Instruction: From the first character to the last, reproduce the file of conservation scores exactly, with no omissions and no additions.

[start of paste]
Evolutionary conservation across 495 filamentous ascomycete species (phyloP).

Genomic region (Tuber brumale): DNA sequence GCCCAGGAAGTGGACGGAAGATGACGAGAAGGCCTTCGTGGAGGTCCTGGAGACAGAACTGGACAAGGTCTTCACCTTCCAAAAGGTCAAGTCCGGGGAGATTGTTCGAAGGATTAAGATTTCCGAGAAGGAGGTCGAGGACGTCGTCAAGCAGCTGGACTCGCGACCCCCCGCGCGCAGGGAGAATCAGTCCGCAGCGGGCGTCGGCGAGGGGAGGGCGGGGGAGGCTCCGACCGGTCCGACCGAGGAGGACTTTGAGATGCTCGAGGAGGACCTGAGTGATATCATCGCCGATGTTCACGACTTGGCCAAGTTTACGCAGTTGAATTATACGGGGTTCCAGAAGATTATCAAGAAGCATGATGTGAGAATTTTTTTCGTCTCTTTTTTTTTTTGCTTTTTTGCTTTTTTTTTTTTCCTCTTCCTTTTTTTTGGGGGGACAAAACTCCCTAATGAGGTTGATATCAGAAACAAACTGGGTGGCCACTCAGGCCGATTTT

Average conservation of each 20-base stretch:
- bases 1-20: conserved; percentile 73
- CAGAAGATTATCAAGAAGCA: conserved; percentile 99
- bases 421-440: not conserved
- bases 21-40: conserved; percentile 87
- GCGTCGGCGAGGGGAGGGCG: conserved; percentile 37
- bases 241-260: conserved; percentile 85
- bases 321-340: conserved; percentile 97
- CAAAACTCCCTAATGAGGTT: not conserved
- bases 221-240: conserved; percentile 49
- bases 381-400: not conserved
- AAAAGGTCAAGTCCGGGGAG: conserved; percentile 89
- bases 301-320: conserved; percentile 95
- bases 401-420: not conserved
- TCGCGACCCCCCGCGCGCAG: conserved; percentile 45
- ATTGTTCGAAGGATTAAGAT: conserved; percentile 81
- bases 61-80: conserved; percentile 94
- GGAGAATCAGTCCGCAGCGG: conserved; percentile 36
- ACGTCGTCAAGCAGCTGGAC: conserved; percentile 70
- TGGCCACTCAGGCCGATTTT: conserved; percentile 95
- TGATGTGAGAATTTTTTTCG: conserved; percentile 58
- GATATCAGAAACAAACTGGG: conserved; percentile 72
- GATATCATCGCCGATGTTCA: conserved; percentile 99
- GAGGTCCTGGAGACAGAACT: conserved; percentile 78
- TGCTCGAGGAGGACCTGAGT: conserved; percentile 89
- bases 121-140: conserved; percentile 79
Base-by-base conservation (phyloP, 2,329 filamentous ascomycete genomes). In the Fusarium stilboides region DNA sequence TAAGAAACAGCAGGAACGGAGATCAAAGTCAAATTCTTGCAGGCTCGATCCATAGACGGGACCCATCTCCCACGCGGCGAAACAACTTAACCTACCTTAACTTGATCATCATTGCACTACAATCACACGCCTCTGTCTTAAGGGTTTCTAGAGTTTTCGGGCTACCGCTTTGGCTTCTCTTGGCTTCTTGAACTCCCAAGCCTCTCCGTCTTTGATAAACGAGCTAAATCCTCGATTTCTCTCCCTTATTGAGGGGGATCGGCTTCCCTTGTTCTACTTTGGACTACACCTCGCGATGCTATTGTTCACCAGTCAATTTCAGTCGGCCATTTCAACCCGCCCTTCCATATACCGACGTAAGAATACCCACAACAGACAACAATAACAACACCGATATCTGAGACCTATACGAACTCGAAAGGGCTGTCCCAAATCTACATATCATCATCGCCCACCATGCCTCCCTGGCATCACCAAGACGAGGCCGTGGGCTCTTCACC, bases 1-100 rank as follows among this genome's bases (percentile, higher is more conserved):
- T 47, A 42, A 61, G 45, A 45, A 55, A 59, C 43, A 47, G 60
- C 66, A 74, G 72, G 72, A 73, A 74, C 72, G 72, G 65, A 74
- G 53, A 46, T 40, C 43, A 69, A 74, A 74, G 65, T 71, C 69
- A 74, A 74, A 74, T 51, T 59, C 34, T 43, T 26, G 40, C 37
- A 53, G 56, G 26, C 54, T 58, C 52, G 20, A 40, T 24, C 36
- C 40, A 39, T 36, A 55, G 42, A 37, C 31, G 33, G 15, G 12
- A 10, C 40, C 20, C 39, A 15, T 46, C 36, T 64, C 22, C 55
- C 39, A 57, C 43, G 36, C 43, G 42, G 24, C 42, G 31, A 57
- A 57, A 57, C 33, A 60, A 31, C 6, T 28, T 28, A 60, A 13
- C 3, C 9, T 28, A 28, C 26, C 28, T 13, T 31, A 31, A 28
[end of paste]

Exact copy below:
Evolutionary conservation across 495 filamentous ascomycete species (phyloP).

Genomic region (Tuber brumale): DNA sequence GCCCAGGAAGTGGACGGAAGATGACGAGAAGGCCTTCGTGGAGGTCCTGGAGACAGAACTGGACAAGGTCTTCACCTTCCAAAAGGTCAAGTCCGGGGAGATTGTTCGAAGGATTAAGATTTCCGAGAAGGAGGTCGAGGACGTCGTCAAGCAGCTGGACTCGCGACCCCCCGCGCGCAGGGAGAATCAGTCCGCAGCGGGCGTCGGCGAGGGGAGGGCGGGGGAGGCTCCGACCGGTCCGACCGAGGAGGACTTTGAGATGCTCGAGGAGGACCTGAGTGATATCATCGCCGATGTTCACGACTTGGCCAAGTTTACGCAGTTGAATTATACGGGGTTCCAGAAGATTATCAAGAAGCATGATGTGAGAATTTTTTTCGTCTCTTTTTTTTTTTGCTTTTTTGCTTTTTTTTTTTTCCTCTTCCTTTTTTTTGGGGGGACAAAACTCCCTAATGAGGTTGATATCAGAAACAAACTGGGTGGCCACTCAGGCCGATTTT

Average conservation of each 20-base stretch:
- bases 1-20: conserved; percentile 73
- CAGAAGATTATCAAGAAGCA: conserved; percentile 99
- bases 421-440: not conserved
- bases 21-40: conserved; percentile 87
- GCGTCGGCGAGGGGAGGGCG: conserved; percentile 37
- bases 241-260: conserved; percentile 85
- bases 321-340: conserved; percentile 97
- CAAAACTCCCTAATGAGGTT: not conserved
- bases 221-240: conserved; percentile 49
- bases 381-400: not conserved
- AAAAGGTCAAGTCCGGGGAG: conserved; percentile 89
- bases 301-320: conserved; percentile 95
- bases 401-420: not conserved
- TCGCGACCCCCCGCGCGCAG: conserved; percentile 45
- ATTGTTCGAAGGATTAAGAT: conserved; percentile 81
- bases 61-80: conserved; percentile 94
- GGAGAATCAGTCCGCAGCGG: conserved; percentile 36
- ACGTCGTCAAGCAGCTGGAC: conserved; percentile 70
- TGGCCACTCAGGCCGATTTT: conserved; percentile 95
- TGATGTGAGAATTTTTTTCG: conserved; percentile 58
- GATATCAGAAACAAACTGGG: conserved; percentile 72
- GATATCATCGCCGATGTTCA: conserved; percentile 99
- GAGGTCCTGGAGACAGAACT: conserved; percentile 78
- TGCTCGAGGAGGACCTGAGT: conserved; percentile 89
- bases 121-140: conserved; percentile 79
Base-by-base conservation (phyloP, 2,329 filamentous ascomycete genomes). In the Fusarium stilboides region DNA sequence TAAGAAACAGCAGGAACGGAGATCAAAGTCAAATTCTTGCAGGCTCGATCCATAGACGGGACCCATCTCCCACGCGGCGAAACAACTTAACCTACCTTAACTTGATCATCATTGCACTACAATCACACGCCTCTGTCTTAAGGGTTTCTAGAGTTTTCGGGCTACCGCTTTGGCTTCTCTTGGCTTCTTGAACTCCCAAGCCTCTCCGTCTTTGATAAACGAGCTAAATCCTCGATTTCTCTCCCTTATTGAGGGGGATCGGCTTCCCTTGTTCTACTTTGGACTACACCTCGCGATGCTATTGTTCACCAGTCAATTTCAGTCGGCCATTTCAACCCGCCCTTCCATATACCGACGTAAGAATACCCACAACAGACAACAATAACAACACCGATATCTGAGACCTATACGAACTCGAAAGGGCTGTCCCAAATCTACATATCATCATCGCCCACCATGCCTCCCTGGCATCACCAAGACGAGGCCGTGGGCTCTTCACC, bases 1-100 rank as follows among this genome's bases (percentile, higher is more conserved):
- T 47, A 42, A 61, G 45, A 45, A 55, A 59, C 43, A 47, G 60
- C 66, A 74, G 72, G 72, A 73, A 74, C 72, G 72, G 65, A 74
- G 53, A 46, T 40, C 43, A 69, A 74, A 74, G 65, T 71, C 69
- A 74, A 74, A 74, T 51, T 59, C 34, T 43, T 26, G 40, C 37
- A 53, G 56, G 26, C 54, T 58, C 52, G 20, A 40, T 24, C 36
- C 40, A 39, T 36, A 55, G 42, A 37, C 31, G 33, G 15, G 12
- A 10, C 40, C 20, C 39, A 15, T 46, C 36, T 64, C 22, C 55
- C 39, A 57, C 43, G 36, C 43, G 42, G 24, C 42, G 31, A 57
- A 57, A 57, C 33, A 60, A 31, C 6, T 28, T 28, A 60, A 13
- C 3, C 9, T 28, A 28, C 26, C 28, T 13, T 31, A 31, A 28